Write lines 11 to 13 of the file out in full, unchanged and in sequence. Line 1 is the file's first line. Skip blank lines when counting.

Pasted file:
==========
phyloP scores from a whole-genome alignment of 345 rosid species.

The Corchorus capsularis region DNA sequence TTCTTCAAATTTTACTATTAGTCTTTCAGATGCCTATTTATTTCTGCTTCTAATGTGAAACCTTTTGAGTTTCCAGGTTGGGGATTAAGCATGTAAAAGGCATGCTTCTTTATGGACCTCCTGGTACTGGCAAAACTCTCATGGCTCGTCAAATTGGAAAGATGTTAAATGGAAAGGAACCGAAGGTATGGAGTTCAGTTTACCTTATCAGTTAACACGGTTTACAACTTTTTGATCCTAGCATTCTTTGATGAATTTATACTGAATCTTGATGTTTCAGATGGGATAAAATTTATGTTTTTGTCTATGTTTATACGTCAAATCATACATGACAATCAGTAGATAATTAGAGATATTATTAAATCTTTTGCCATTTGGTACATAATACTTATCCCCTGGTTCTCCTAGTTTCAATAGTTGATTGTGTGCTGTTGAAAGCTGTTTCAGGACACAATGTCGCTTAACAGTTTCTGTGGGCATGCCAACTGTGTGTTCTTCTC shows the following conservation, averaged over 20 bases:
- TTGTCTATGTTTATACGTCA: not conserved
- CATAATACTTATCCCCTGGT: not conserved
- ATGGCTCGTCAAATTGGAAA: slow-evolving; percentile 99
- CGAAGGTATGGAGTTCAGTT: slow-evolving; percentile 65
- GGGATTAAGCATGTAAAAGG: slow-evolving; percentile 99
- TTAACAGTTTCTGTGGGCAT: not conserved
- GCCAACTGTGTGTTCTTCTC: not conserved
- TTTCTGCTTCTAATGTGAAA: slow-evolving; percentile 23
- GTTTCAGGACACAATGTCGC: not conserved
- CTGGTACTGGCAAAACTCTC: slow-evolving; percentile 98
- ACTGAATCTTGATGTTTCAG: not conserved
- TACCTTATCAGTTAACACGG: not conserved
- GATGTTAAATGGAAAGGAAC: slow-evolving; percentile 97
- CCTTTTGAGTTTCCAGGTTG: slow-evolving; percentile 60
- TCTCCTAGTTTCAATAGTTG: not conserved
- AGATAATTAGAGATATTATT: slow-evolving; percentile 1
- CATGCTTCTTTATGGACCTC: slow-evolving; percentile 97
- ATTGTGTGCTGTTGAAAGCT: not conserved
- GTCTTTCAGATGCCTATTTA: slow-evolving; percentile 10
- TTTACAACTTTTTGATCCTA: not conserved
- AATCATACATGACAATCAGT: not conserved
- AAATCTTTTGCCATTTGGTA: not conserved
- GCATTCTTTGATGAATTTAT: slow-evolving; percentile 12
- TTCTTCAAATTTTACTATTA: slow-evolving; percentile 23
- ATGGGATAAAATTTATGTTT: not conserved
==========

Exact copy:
- GTTTCAGGACACAATGTCGC: not conserved
- CTGGTACTGGCAAAACTCTC: slow-evolving; percentile 98
- ACTGAATCTTGATGTTTCAG: not conserved